Goodbye valedictorians

editorial board

In the past, the top two students of the graduating class were recognized as the valedictorian and salutatorian and spoke at graduation.

No more.

Instead, the county will now recognize seniors with a weighted GPA of 4.25 or higher with the distinction summa cum laude, magna cum laude for seniors with a 4.0 to 4.249 and cum laude for a 3.75 to 3.99.

The county hasn’t provided principals with guidance yet on who gets to speak at commencement.

For many students, being designated as the class valedictorian is the greatest honor imaginable in school.
The want for such an honor can be a great motivation, but called an “unhealthy competition” by school leaders, this desire can also be a detriment.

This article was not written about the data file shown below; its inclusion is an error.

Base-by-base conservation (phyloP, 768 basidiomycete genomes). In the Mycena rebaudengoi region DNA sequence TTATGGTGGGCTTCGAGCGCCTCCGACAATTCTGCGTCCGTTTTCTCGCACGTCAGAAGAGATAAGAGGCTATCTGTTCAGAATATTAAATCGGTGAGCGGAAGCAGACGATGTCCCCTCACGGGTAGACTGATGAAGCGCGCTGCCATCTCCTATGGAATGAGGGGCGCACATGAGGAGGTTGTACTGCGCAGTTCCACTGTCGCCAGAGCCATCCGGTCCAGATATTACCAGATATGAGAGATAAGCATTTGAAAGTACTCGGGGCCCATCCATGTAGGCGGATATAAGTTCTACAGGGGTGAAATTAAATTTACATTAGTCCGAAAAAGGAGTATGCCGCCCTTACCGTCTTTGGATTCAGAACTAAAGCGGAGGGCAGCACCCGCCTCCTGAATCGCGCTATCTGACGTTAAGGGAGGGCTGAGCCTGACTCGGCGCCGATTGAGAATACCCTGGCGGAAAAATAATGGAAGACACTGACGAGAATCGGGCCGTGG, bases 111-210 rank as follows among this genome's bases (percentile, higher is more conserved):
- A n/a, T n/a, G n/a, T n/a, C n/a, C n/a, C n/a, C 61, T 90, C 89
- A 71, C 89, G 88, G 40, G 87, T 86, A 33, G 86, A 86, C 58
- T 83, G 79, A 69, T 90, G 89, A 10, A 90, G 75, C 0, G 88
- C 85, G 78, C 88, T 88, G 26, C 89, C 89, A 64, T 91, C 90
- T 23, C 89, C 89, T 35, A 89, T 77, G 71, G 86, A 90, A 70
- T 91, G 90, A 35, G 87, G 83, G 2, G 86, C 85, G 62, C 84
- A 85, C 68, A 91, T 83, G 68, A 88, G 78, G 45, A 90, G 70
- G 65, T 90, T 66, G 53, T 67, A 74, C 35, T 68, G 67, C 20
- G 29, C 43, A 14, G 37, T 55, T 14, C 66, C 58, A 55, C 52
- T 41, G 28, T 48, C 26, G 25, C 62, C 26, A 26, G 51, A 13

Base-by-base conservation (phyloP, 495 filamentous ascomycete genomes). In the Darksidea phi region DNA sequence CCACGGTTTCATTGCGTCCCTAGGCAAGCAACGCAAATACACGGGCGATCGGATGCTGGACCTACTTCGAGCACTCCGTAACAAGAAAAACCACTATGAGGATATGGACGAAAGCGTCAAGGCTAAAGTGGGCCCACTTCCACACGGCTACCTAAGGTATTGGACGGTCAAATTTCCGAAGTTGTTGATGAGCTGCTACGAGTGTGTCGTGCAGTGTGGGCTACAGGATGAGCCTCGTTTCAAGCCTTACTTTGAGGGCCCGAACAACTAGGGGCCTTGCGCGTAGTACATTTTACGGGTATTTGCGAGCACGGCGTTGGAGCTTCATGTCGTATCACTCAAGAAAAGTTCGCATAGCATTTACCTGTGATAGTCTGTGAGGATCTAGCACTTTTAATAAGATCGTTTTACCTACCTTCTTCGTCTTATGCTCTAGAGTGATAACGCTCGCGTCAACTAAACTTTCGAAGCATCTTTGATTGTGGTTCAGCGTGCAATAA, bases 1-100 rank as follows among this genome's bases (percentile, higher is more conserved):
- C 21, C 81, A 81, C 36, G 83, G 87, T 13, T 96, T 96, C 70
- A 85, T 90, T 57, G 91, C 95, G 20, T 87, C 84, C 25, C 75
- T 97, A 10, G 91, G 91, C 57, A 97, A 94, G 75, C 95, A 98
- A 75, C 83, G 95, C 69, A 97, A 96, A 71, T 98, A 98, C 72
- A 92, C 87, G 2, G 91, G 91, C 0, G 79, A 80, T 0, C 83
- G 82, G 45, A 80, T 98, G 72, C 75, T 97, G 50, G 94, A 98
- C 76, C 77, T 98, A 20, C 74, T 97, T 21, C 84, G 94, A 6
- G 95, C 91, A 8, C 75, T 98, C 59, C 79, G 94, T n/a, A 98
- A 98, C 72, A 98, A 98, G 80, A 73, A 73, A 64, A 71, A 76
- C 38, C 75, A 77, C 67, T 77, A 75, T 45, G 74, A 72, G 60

As there is a lot of importance placed on GPA, and honors and AP courses add an extra 0.5 and 1.0 weight to a student’s class grade, students often take classes worth more rather than classes concerning their actual interests and pursuits in life.

Though a student might really love to sing and could express that by taking our academic level Mixed Ensemble chorus class, he or she might take AP Psychology instead for that extra 1.0, potentially with not even the slightest interest in the class.

Students will now be able to pursue interests such as a performance or visual art, newspaper and yearbook, another language, specializing in a CTE area of study for several semesters and so on without worrying they are missing out.

As reporters who have chosen to work on the Forest Fire for three and four years, eventually becoming editors and leaders, we applaud WCPSS and the freedom the new policy allows our peers to also concentrate on an area of study for several semesters and even years.

The decision has been criticized as punishing the top students, but now, even more students in excellent standing will be recognized, especially those that may have only slightly missed out on being first and second.